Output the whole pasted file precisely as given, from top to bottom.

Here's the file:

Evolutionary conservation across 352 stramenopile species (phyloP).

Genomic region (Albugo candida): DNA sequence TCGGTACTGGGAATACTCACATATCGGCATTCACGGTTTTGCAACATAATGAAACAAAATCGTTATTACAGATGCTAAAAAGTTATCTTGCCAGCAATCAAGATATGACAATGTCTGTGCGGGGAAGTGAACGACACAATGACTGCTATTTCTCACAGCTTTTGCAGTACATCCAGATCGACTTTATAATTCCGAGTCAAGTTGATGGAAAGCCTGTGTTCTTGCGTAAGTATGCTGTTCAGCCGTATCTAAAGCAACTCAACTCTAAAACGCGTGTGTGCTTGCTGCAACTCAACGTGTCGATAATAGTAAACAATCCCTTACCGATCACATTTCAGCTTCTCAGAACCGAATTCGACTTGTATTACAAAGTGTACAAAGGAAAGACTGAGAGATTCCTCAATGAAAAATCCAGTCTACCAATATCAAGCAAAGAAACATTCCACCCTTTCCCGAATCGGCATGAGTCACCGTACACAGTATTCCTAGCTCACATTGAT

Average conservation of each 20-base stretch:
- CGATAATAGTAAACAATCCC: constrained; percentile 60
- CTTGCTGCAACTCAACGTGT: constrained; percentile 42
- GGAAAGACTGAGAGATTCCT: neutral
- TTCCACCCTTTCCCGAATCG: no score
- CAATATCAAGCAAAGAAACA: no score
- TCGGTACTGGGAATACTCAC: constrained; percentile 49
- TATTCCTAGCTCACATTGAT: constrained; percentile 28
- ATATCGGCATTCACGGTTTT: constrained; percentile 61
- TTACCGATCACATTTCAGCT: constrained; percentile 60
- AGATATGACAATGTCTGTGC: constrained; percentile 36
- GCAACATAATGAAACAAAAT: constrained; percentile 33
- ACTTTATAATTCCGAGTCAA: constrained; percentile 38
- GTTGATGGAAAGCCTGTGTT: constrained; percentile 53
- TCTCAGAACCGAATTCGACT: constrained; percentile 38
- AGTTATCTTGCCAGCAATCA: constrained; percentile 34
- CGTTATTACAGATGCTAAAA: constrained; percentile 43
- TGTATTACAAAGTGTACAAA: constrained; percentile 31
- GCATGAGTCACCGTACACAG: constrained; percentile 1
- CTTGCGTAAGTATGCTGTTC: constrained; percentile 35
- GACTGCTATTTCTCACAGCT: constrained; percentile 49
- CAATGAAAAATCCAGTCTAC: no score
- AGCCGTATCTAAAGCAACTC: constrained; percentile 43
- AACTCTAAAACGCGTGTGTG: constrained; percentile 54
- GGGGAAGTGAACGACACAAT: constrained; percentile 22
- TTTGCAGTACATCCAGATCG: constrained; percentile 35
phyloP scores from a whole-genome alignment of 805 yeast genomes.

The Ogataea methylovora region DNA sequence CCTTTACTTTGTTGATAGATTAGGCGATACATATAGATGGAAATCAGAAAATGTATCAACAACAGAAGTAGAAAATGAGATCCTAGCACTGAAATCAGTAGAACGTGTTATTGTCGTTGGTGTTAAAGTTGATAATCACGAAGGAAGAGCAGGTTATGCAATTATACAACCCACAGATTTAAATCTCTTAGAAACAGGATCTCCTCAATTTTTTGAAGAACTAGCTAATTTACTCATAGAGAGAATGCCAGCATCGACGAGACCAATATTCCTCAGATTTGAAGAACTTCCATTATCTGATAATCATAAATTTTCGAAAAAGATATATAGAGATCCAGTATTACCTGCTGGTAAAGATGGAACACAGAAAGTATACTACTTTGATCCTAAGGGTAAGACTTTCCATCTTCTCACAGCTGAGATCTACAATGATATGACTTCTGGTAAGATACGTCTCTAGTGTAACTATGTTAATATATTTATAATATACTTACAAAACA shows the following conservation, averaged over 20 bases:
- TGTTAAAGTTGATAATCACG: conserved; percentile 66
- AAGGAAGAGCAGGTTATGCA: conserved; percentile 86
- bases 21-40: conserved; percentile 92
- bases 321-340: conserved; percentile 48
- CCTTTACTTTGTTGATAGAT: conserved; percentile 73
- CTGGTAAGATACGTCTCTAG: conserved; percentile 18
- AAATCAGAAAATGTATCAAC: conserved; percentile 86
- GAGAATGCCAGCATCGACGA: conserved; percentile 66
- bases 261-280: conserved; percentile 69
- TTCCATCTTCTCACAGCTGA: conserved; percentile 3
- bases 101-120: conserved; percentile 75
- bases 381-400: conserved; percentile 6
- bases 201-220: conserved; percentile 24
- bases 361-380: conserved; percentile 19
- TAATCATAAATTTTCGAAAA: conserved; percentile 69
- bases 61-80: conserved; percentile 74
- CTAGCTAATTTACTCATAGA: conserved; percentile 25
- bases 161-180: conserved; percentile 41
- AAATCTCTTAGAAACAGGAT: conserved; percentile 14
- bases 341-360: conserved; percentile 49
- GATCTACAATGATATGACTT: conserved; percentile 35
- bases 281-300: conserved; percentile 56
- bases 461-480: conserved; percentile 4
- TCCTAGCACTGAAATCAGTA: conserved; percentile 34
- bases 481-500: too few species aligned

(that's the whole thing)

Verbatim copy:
Evolutionary conservation across 352 stramenopile species (phyloP).

Genomic region (Albugo candida): DNA sequence TCGGTACTGGGAATACTCACATATCGGCATTCACGGTTTTGCAACATAATGAAACAAAATCGTTATTACAGATGCTAAAAAGTTATCTTGCCAGCAATCAAGATATGACAATGTCTGTGCGGGGAAGTGAACGACACAATGACTGCTATTTCTCACAGCTTTTGCAGTACATCCAGATCGACTTTATAATTCCGAGTCAAGTTGATGGAAAGCCTGTGTTCTTGCGTAAGTATGCTGTTCAGCCGTATCTAAAGCAACTCAACTCTAAAACGCGTGTGTGCTTGCTGCAACTCAACGTGTCGATAATAGTAAACAATCCCTTACCGATCACATTTCAGCTTCTCAGAACCGAATTCGACTTGTATTACAAAGTGTACAAAGGAAAGACTGAGAGATTCCTCAATGAAAAATCCAGTCTACCAATATCAAGCAAAGAAACATTCCACCCTTTCCCGAATCGGCATGAGTCACCGTACACAGTATTCCTAGCTCACATTGAT

Average conservation of each 20-base stretch:
- CGATAATAGTAAACAATCCC: constrained; percentile 60
- CTTGCTGCAACTCAACGTGT: constrained; percentile 42
- GGAAAGACTGAGAGATTCCT: neutral
- TTCCACCCTTTCCCGAATCG: no score
- CAATATCAAGCAAAGAAACA: no score
- TCGGTACTGGGAATACTCAC: constrained; percentile 49
- TATTCCTAGCTCACATTGAT: constrained; percentile 28
- ATATCGGCATTCACGGTTTT: constrained; percentile 61
- TTACCGATCACATTTCAGCT: constrained; percentile 60
- AGATATGACAATGTCTGTGC: constrained; percentile 36
- GCAACATAATGAAACAAAAT: constrained; percentile 33
- ACTTTATAATTCCGAGTCAA: constrained; percentile 38
- GTTGATGGAAAGCCTGTGTT: constrained; percentile 53
- TCTCAGAACCGAATTCGACT: constrained; percentile 38
- AGTTATCTTGCCAGCAATCA: constrained; percentile 34
- CGTTATTACAGATGCTAAAA: constrained; percentile 43
- TGTATTACAAAGTGTACAAA: constrained; percentile 31
- GCATGAGTCACCGTACACAG: constrained; percentile 1
- CTTGCGTAAGTATGCTGTTC: constrained; percentile 35
- GACTGCTATTTCTCACAGCT: constrained; percentile 49
- CAATGAAAAATCCAGTCTAC: no score
- AGCCGTATCTAAAGCAACTC: constrained; percentile 43
- AACTCTAAAACGCGTGTGTG: constrained; percentile 54
- GGGGAAGTGAACGACACAAT: constrained; percentile 22
- TTTGCAGTACATCCAGATCG: constrained; percentile 35
phyloP scores from a whole-genome alignment of 805 yeast genomes.

The Ogataea methylovora region DNA sequence CCTTTACTTTGTTGATAGATTAGGCGATACATATAGATGGAAATCAGAAAATGTATCAACAACAGAAGTAGAAAATGAGATCCTAGCACTGAAATCAGTAGAACGTGTTATTGTCGTTGGTGTTAAAGTTGATAATCACGAAGGAAGAGCAGGTTATGCAATTATACAACCCACAGATTTAAATCTCTTAGAAACAGGATCTCCTCAATTTTTTGAAGAACTAGCTAATTTACTCATAGAGAGAATGCCAGCATCGACGAGACCAATATTCCTCAGATTTGAAGAACTTCCATTATCTGATAATCATAAATTTTCGAAAAAGATATATAGAGATCCAGTATTACCTGCTGGTAAAGATGGAACACAGAAAGTATACTACTTTGATCCTAAGGGTAAGACTTTCCATCTTCTCACAGCTGAGATCTACAATGATATGACTTCTGGTAAGATACGTCTCTAGTGTAACTATGTTAATATATTTATAATATACTTACAAAACA shows the following conservation, averaged over 20 bases:
- TGTTAAAGTTGATAATCACG: conserved; percentile 66
- AAGGAAGAGCAGGTTATGCA: conserved; percentile 86
- bases 21-40: conserved; percentile 92
- bases 321-340: conserved; percentile 48
- CCTTTACTTTGTTGATAGAT: conserved; percentile 73
- CTGGTAAGATACGTCTCTAG: conserved; percentile 18
- AAATCAGAAAATGTATCAAC: conserved; percentile 86
- GAGAATGCCAGCATCGACGA: conserved; percentile 66
- bases 261-280: conserved; percentile 69
- TTCCATCTTCTCACAGCTGA: conserved; percentile 3
- bases 101-120: conserved; percentile 75
- bases 381-400: conserved; percentile 6
- bases 201-220: conserved; percentile 24
- bases 361-380: conserved; percentile 19
- TAATCATAAATTTTCGAAAA: conserved; percentile 69
- bases 61-80: conserved; percentile 74
- CTAGCTAATTTACTCATAGA: conserved; percentile 25
- bases 161-180: conserved; percentile 41
- AAATCTCTTAGAAACAGGAT: conserved; percentile 14
- bases 341-360: conserved; percentile 49
- GATCTACAATGATATGACTT: conserved; percentile 35
- bases 281-300: conserved; percentile 56
- bases 461-480: conserved; percentile 4
- TCCTAGCACTGAAATCAGTA: conserved; percentile 34
- bases 481-500: too few species aligned